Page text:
So when I was preaching last week on the “one anothers” of the New Testament, I included Romans 12:10 as one of the passages I wanted to cover. Here’s what it says:
Be devoted to one another in brotherly affection. Outdo one another in showing honor.”
When we talked about showing honor, I used the example prevalent at our church and many others of putting bibles, notebooks, purses, etc. on benches, pews or chairs to save seats for ourselves. I made the point that there may be reasons we do this other than outright selfishness, but that’s not the same thing as outdoing someone else in showing honor, or as some translations say “prefer one another in honor”. The practice makes it difficult for larger families to find seats together because groups of two or three people just take whatever spots are convenient for them or where they are used to sit instead of looking for the somewhere that there are only 2 or 3 open seats. It’s also intimidating to new attenders who don’t want to step on someone’s toes and so instead the wander around longer than they really should have to looking for a seat, the whole time feeling like everyone is looking at them. The point of the example was not that we should or shouldn’t put bibles on seats, but that we have many opportunities to obey the command to prefer one another in honor and when we don’t we are sinning.
I was actually quite flabbergasted by the responses I got from people. Rather than reflection on whether or not they were failing to honor their brothers and sisters, the vast majority of comments I got were sarcastic one liners about their bibles or excuses about how hard it is to get a seat when you don’t do that. Only a few people said anything close to “thank you for that reminder – I need to make sure I am not letting my casual behaviors demonstrate my lack of obedience to this command.” One person who I love dearly said we ought to do like the old Baptists did and buy seats and put our names on them, to which I replied “yes, and then let other people sit there instead of us.”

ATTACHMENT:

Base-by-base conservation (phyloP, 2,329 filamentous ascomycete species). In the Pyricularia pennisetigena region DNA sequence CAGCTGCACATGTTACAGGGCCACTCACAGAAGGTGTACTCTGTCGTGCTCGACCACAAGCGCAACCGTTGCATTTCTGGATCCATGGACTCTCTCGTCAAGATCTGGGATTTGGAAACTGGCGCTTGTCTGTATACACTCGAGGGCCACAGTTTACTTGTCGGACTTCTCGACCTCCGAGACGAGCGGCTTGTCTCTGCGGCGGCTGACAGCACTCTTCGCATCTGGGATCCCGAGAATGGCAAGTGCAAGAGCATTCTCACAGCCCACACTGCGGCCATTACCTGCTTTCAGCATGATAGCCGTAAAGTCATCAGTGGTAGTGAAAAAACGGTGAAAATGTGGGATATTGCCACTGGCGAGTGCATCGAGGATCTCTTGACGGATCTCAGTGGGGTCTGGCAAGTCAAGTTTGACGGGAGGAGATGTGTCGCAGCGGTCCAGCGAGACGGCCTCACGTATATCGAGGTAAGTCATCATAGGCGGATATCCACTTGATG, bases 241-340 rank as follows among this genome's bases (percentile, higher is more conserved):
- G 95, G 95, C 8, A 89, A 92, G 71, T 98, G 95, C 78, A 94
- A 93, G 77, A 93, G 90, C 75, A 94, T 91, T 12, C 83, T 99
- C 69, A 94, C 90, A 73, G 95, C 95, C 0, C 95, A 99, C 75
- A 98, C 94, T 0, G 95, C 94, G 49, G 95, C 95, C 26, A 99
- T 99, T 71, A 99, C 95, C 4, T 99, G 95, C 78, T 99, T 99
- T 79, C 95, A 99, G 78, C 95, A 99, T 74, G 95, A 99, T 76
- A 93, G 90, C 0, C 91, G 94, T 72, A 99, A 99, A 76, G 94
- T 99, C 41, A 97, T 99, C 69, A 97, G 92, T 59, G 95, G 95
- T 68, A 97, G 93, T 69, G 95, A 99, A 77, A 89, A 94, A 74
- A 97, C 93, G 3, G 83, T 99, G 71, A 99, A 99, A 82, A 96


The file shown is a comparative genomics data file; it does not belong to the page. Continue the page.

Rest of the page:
The thing this pointed out to me is how quickly people defend themselves when confronted not only with sin, but with the possibility of sin. I asked myself what would the godly response have been to that type of situation. I think King David nailed it.
Search me, O God, and know my heart! Try me and know my thoughts!
And see if there be any grievous way in me, and lead me in the way everlasting!
There are lots of “judgment calls” we face on a daily basis as Christians. When I tell my son I can’t look for his toy right now, am I being selfish with my time or honoring my employer by working on this project instead? Is enjoying this dessert a moment of weak gluttony or a way to honor the person who made it for my enjoyment? I could go on forever with other examples. What should our response in these things be?
We should first of all know that even as Christians, our hearts try to deceive us and it is easy to get distracted in our battle against sin. Sin itself is especially deceptive and does what it can to fool us into thinking that we’re doing right even as we’re doing wrong. We need to be praying regularly that God would search us and show us our own hearts as He sees and knows them. We need to be asking those around us who love the Lord and love us to tell us whether they see sin in our lives. When someone does approach us with the possibility of our sin – whether personally or from the pulpit – we need to graciously accept and consider it so we can repent of any true sin. If our reaction to the prospect of our sin is to deflect it or defend ourselves we will never be transformed into the image of Him who knew no sin.